Synopsis: When his uptight CEO sister threatens to shut down his branch, the branch manager throws an epic Christmas party in order to land a big client and save the day, but the party gets way out of hand…
Stars: Jennifer Aniston, Jason Bateman, Vanessa Bayer, Jillian Bell, Jamie Chung, Rob Corddry, Abbey Lee, Kate McKinnon, T.J. Miller, Olivia Munn, Karan Soni, Courtney B. Vance, Matt Walsh, Da’Vine Joy Randolph
Director: Josh Gordon, Will Speck
Running Length: 105 minutes
TMMM Score: (6.5/10)
Review: In the new comedy Office Christmas Party, Kate McKinnon (Ghostbusters) plays Mary, a Human Resources manager at a mid-range tech company that’s business in front and no party in the back. When branch manager Clay (T.J. Miller, Daredevil) and CTO Josh (Jason Bateman, This Is Where I Leave You) want to throw a bad-ass Christmas party to impress a much-needed new client (Courtney B. Vance, Terminator Genisys), Mary’s HR violation antennae pop up and she tries her hardest to derail the frivolity before giving in and just having fun with it all. Plenty of critics venturing out of their hovels to catch OCP will be Mary’s and implore you to stay home but ‘tis the season to be jolly and this critic thinks this Party is worth an HR write-up.
Look, Office Christmas Party isn’t the be-all, end-all of raucous, growth-stunted juvenile comedies but it has its fair share of laughs and rambles along for most of its 105-minute running time with an inordinate amount of goodwill. Maybe because I saw it on a Monday with a busy week at my own 9-5 job staring me down, but I (usually so averse to ribald druggy humor) found myself entertained by Miller, Bateman, and co who have set out not to redefine the raunchy comedy but to give audiences who can’t stomach the sight of Billy Bob Thornton in Bad Santa 2 an alternative option. Then again, stomaching Thornton in anything is a feat in and of itself.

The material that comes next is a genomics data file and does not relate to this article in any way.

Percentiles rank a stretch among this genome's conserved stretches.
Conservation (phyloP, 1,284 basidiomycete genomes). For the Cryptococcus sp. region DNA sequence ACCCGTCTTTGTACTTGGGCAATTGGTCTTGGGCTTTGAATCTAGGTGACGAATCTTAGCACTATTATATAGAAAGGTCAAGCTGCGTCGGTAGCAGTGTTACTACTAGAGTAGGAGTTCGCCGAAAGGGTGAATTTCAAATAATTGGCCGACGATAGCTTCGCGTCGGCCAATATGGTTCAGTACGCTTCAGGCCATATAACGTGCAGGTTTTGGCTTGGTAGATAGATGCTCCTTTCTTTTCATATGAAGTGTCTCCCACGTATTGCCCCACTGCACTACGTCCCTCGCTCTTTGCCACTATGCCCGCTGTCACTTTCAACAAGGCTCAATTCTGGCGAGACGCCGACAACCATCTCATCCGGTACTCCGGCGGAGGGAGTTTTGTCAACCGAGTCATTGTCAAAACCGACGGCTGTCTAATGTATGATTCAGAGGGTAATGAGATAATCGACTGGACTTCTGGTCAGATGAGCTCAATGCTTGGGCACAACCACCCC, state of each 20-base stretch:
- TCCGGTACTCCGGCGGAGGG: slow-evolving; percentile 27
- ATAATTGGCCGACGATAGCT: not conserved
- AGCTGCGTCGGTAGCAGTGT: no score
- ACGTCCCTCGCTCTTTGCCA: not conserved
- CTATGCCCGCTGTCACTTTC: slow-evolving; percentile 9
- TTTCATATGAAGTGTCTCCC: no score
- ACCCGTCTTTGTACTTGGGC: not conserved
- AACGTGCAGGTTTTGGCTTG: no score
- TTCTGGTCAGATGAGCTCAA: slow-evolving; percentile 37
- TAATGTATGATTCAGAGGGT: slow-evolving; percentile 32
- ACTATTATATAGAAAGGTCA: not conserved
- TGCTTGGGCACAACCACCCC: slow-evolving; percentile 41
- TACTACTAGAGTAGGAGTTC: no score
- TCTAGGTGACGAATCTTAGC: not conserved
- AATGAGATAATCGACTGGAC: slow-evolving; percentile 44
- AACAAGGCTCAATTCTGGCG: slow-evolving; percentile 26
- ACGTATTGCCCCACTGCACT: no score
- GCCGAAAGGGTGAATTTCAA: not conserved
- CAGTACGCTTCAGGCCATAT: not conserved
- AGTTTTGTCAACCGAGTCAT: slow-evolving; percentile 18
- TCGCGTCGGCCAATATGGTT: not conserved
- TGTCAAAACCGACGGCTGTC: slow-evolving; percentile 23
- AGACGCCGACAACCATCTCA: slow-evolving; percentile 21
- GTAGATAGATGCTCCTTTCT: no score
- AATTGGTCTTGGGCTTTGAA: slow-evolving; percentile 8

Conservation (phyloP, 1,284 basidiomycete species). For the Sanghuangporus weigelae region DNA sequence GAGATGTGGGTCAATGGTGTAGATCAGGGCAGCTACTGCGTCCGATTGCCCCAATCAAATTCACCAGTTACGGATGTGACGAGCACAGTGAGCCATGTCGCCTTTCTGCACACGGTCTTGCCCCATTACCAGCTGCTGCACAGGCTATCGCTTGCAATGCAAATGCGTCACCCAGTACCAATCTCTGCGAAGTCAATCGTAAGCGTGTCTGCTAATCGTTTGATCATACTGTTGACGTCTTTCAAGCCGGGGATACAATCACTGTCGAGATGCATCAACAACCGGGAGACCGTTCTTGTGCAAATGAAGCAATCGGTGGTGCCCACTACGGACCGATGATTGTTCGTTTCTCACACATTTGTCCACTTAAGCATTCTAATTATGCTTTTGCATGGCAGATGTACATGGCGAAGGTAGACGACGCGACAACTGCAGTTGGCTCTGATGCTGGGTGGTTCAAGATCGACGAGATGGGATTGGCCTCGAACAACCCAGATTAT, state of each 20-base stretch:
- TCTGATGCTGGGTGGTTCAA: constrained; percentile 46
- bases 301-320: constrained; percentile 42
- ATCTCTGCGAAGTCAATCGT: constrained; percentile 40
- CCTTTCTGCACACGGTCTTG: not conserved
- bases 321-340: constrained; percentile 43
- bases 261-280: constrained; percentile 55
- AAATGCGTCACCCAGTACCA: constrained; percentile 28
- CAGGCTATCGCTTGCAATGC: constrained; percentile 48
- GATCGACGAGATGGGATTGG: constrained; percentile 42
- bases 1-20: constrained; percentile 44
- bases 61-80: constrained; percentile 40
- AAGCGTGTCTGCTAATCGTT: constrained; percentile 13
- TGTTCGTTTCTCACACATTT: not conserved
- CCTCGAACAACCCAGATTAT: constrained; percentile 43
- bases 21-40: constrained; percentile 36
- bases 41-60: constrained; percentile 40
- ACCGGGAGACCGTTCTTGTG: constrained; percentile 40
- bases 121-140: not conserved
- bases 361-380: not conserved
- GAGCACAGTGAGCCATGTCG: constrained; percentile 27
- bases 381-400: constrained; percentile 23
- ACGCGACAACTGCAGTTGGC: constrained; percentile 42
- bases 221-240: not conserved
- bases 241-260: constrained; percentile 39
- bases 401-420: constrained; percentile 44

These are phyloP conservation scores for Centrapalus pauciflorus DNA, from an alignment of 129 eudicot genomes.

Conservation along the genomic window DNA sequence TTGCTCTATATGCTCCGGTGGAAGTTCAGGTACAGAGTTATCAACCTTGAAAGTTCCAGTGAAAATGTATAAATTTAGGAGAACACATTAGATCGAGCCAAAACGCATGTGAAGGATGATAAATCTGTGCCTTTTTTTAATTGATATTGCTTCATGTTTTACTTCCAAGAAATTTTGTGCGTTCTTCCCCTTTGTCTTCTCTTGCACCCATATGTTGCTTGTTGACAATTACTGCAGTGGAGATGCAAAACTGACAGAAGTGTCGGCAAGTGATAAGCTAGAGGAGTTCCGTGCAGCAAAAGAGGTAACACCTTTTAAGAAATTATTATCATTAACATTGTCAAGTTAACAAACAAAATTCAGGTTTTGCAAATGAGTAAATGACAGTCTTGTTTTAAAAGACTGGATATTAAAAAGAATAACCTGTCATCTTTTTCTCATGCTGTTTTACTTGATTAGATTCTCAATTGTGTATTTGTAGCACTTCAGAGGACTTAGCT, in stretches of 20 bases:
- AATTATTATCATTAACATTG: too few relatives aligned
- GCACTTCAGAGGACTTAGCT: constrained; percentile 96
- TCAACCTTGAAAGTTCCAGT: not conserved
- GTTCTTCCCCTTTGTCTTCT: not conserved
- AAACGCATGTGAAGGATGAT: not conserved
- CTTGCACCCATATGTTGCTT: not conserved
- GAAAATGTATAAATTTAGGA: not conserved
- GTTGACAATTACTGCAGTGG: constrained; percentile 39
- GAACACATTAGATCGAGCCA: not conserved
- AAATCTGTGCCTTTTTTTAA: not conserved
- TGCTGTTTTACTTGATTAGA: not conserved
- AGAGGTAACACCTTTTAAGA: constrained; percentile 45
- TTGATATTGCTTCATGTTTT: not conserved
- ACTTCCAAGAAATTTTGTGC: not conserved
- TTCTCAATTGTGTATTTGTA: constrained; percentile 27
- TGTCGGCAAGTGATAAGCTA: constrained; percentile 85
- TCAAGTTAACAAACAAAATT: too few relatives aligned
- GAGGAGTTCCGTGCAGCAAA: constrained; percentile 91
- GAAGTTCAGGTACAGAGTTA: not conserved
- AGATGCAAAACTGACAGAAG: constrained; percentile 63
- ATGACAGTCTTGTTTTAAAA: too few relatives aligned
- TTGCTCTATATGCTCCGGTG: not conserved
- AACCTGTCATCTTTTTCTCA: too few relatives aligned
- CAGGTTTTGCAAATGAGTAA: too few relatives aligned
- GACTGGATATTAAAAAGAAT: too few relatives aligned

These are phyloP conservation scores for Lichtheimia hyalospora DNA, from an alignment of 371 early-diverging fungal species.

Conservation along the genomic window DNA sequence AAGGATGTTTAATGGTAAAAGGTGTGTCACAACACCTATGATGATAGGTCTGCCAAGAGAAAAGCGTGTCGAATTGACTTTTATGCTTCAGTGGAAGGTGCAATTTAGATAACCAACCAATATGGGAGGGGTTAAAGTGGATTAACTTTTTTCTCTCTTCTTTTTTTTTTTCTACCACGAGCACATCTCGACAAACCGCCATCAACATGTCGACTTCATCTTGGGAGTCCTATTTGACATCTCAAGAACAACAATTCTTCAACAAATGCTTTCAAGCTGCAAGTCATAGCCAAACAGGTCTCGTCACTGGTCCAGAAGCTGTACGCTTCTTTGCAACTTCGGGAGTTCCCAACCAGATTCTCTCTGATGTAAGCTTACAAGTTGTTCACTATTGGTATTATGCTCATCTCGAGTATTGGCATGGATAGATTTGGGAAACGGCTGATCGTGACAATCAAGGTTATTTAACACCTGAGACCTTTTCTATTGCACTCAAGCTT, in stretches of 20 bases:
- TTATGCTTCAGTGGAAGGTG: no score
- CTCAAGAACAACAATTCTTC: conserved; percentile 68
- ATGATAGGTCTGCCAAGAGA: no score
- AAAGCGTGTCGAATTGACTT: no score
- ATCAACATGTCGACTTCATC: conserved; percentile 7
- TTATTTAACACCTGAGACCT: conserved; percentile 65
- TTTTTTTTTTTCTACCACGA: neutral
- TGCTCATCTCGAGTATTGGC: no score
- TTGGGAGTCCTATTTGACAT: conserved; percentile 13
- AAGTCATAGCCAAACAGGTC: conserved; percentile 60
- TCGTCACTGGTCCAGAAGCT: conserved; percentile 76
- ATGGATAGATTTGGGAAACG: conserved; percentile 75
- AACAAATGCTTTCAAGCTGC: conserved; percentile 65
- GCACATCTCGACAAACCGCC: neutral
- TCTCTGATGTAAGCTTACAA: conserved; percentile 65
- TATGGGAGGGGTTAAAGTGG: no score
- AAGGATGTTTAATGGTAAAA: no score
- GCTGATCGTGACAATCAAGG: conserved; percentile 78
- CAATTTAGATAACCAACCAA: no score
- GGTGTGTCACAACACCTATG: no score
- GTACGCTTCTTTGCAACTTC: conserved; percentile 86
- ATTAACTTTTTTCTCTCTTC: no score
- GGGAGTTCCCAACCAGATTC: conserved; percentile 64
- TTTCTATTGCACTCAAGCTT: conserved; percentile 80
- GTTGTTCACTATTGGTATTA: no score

When Clay’s CEO sister Carol (Jennifer Aniston, We’re the Millers, yet again reveling in a role with a mean streak) announces plans to reduce the workforce at her brother’s failing branch right before the holidays, Clay and Josh make a play to nab a high-profile client (Vance) by showing him how well their company rewards its employees. Trouble is, most of their workforce is already disgruntled and apathetic in their antiseptic office so whatever Clay and Josh do it has to be big…really big. Along with the head of technology (Olivia Munn, X-Men: Apocalypse), they pull out all the stops in a few hours to put on a boffo holiday gathering that quickly devolves into a Sodom and Gomorrah style bash complete with co-worker make-outs, drug- fueled stunts of stupidity, and a bevy of genitals photocopied on the office machine. Sounds kinda nasty, right? I have a real nose for the overly lewd and while I got a few good whiffs I never thought this tipped the scales into plain bad taste.
It’s a minor affair to be sure, written and directed without much originality…but it’s the performances that help to elevate this one slightly higher than its peers. I’ve found that a little Miller goes a long way but even in his more ADD moments the actor never lets us forget his character it good natured and the kind of people pleasing boss we’d all like to buddy up to. Bateman is at his most Jason Bateman-y here, again playing the straight man at the center of some very zany periphery performances. Bateman’s dirty scene with an ice sculpture and egg nog lets the actor venture slightly out of his comfort zone and for that alone I appreciated it. McKinnon, Vanessa Bayer (Despicable Me 2), Jillian Bell (22 Jump Street), Rob Corddry (Warm Bodies), Abbey Lee (The Neon Demon), and Karan Soni (Safety Not Guaranteed) are but a few of the party goers that make an impression. Only Munn disappoints…I continue to be stumped at what makes Munn in any way appealing aside from the fact that she always seems to be happy with being just one of the guys.
While it isn’t the kind of movie you could see as a holiday outing sponsored by your work, Office Christmas Party is a decent choice for adults looking for an R-rated holiday romp. Like most parties, it might end up being one you want to leave early but being the last one out the door won’t kill you either.